Extras: Deleted scenes, four behind-the-scenes features, soundtrack song performance.
21 & Over (R, 2013, Fox)
Everything that happens in “21 & Over” has sorta happened before. Miller’s (Miles Teller) the friend who dropped out of college and wants to carry on pretending he isn’t an adult yet. Casey (Skylar Astin) is the business school guy who’s spending his final spring break in a joyless internship. In between is Jeff (Justin Chon), whose 21st birthday arrives the day before a crucial medical school interview that, along with immense pressure from his admittedly scary father (François Chau), has him too stressed to celebrate. But Miller persuades him to sneak out for an early-night celebration, Casey rolls his eyes while going along with it, and “Over” embarks on a wild night out that, again, has sorta happened before in other movies. At its stupidest, slapstick-iest and most outrageous, “Over” is both a remix of the classics (without fully imitating them) and an occasional attempt to out-shock them (without going overboard and prioritizing shock over comedy). In every respect, it does adequately — entertaining at worst, mostly amusing throughout, and legitimately very funny here and there. But “Over’s” best asset, amid a storyline that’s often hopelessly predictable, is Jeff. There’s an advantage to being the character sandwiched between two cliches, and without spoiling why, Jeff makes good on those advantages en route to some good surprises and a stab at sincerity that should completely fall flat but instead turns a serviceable movie into a genuinely likable one.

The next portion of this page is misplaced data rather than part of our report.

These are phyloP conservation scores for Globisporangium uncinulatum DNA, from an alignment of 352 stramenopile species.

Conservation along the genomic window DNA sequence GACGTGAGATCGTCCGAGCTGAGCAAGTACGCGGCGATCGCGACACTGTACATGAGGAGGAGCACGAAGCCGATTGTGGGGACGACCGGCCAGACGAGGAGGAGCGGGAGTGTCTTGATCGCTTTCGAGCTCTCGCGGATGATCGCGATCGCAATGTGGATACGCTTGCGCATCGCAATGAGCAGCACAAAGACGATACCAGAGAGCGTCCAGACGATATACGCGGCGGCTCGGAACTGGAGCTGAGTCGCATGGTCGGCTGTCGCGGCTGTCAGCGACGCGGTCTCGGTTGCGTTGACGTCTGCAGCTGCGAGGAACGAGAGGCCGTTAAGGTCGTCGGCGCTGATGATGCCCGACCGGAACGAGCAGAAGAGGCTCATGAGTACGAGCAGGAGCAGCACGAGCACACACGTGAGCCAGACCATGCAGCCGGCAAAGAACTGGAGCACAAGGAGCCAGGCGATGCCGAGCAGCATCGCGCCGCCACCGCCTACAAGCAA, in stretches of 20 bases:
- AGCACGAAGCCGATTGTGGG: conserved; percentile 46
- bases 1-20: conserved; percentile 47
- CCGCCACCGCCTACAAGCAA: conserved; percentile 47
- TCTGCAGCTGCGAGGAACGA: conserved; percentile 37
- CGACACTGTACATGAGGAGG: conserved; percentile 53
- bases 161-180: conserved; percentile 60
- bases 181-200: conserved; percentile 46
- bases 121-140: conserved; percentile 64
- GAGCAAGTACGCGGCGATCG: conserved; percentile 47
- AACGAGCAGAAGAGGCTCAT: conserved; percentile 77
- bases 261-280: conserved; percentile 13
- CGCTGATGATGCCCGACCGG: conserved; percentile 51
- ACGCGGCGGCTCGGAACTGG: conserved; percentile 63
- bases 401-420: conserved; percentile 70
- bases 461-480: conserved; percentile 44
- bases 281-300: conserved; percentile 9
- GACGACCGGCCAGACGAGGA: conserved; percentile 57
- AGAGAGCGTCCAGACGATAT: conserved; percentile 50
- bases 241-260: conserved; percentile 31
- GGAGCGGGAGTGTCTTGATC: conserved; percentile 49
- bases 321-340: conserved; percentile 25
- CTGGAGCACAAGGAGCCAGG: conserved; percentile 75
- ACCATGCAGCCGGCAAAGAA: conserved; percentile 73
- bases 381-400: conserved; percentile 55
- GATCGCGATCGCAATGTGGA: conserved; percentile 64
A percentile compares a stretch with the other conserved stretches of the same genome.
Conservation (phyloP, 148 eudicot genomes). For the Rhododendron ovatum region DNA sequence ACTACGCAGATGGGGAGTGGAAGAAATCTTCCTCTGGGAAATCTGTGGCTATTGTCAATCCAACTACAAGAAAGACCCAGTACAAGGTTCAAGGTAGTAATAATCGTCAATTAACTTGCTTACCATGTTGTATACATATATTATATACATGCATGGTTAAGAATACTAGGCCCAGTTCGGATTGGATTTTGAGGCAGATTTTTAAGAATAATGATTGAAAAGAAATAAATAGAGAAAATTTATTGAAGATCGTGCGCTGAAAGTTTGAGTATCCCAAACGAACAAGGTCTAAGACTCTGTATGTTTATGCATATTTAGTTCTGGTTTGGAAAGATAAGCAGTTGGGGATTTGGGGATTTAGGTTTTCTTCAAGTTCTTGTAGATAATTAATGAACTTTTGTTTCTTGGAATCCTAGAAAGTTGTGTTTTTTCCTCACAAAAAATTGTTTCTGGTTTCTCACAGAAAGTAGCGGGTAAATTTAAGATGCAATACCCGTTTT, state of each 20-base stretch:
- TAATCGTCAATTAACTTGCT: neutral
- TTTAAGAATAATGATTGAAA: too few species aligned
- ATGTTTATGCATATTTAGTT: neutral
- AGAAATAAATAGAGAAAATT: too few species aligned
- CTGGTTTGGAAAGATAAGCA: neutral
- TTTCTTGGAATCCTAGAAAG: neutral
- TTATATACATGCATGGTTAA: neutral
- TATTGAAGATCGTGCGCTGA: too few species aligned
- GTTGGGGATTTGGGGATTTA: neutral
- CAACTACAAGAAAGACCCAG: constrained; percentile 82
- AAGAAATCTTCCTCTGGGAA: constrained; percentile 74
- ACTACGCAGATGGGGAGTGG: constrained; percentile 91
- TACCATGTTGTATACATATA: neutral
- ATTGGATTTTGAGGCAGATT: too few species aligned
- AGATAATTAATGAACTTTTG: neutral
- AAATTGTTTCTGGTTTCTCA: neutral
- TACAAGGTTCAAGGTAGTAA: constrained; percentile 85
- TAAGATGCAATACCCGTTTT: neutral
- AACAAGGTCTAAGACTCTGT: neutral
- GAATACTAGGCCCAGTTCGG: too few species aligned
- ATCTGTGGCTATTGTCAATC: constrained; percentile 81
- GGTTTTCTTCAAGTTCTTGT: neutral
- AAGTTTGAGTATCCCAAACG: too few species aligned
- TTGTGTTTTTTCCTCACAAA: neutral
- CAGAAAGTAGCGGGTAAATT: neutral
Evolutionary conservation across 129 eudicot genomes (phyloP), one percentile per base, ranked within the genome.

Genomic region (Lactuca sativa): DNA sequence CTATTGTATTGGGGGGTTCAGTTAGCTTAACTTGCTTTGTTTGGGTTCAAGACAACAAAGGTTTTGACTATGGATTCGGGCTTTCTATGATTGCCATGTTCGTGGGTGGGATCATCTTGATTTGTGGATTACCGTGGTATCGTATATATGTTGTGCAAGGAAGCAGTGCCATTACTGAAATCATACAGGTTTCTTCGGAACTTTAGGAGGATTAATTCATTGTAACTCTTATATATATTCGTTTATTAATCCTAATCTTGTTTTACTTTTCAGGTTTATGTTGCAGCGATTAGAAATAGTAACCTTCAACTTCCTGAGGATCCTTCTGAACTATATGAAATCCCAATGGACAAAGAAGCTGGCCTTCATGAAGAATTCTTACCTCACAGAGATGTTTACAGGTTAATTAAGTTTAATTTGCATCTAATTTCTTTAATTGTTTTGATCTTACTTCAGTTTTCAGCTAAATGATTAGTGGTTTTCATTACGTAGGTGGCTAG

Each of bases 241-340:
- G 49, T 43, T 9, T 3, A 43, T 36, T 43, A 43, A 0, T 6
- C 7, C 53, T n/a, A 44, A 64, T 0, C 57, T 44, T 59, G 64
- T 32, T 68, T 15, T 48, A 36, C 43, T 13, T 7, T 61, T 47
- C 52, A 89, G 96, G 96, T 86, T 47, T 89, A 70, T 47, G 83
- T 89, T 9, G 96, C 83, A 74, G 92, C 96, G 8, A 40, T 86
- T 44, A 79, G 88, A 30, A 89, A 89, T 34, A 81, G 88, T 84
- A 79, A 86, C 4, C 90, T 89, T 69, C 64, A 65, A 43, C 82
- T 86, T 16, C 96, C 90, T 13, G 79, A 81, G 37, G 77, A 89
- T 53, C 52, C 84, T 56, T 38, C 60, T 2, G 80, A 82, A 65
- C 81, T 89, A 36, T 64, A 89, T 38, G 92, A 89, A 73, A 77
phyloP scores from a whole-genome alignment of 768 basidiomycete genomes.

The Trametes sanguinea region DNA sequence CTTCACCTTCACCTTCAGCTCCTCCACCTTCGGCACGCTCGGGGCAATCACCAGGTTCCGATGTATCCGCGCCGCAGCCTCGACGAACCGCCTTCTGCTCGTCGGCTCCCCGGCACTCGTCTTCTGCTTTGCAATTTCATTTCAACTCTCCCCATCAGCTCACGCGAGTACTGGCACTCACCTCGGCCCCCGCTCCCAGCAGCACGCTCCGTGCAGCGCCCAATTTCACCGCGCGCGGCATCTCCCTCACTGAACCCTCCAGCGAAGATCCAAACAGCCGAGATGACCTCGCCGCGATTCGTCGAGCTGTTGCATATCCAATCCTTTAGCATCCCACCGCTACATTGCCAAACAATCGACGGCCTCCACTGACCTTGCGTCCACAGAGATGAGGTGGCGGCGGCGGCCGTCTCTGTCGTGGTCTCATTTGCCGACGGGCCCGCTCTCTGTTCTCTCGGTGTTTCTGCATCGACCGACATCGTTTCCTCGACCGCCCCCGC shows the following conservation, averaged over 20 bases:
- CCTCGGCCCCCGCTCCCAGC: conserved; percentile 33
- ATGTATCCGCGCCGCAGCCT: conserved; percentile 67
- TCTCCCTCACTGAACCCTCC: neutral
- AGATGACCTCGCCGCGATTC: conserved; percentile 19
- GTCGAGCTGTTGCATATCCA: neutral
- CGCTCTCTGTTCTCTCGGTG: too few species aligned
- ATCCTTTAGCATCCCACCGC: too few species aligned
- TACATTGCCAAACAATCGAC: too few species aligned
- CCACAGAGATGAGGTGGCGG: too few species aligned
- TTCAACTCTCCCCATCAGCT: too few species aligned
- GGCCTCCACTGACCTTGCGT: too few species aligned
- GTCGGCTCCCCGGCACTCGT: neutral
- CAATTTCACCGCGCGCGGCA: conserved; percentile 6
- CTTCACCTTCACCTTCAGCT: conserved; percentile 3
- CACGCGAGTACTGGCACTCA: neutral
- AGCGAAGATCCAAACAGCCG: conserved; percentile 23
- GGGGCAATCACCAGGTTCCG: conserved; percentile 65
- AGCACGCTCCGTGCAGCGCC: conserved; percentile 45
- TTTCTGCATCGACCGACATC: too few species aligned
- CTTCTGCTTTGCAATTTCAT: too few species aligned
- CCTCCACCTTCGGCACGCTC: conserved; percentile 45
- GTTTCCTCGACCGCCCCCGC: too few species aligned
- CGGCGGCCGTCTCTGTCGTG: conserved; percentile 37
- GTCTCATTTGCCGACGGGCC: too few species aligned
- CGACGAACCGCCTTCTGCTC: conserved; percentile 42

Extras: Two behind-the-scenes features, bloopers.
Movie 43 (R/NR, 2013, Fox)
Depending on criteria, there may be no movie in 2013 more extraordinary than “Movie 43,” which convinced a cruise liner’s worth of Hollywood superstars (Dennis Quaid, Emma Stone, Hugh Jackman, Kate Winslet, Halle Berry, Naomi Watts, Stephen Merchant, and the list goes on) to slum it in what easily goes down as one of history’s worst attempts at making a funny movie. “43” stitches together multiple short films into a storyline about a screenplay pitch meeting gone wildly wrong. Those shorts’ premises vary, as does the cast of each skit, but every last one of them cherishes the same method of comedy that involves doing or saying something “outrageous” (to a fourth grader, anyway) and beating that revelation into submission in a manner even a bad “Saturday Night Live” skit would find overlong and boring. Outside of a benign double take or two, the nerve that tells the brain the body is bored is the only nerve “43” really touches. For all the talent and appetite for subversion it wields, all the movie produces is 94 long and lame minutes of A-listers suffering from enough amnesia to feel a need to show up and collect the paycheck but not enough to put in the kind of effort that keeps this whole thing from feeling strangely pitiful. Have you ever wondered what Kristen Bell’s career might look like in an alternate universe where someone else lands the lead in “Veronica Mars” and “Forgetting Sarah Marshall?” Here’s your chance, and there goes the only sliver of a reason to one day catch a few minutes of this on cable or Netflix.
Extras: Unrated cut, behind-the-scenes feature.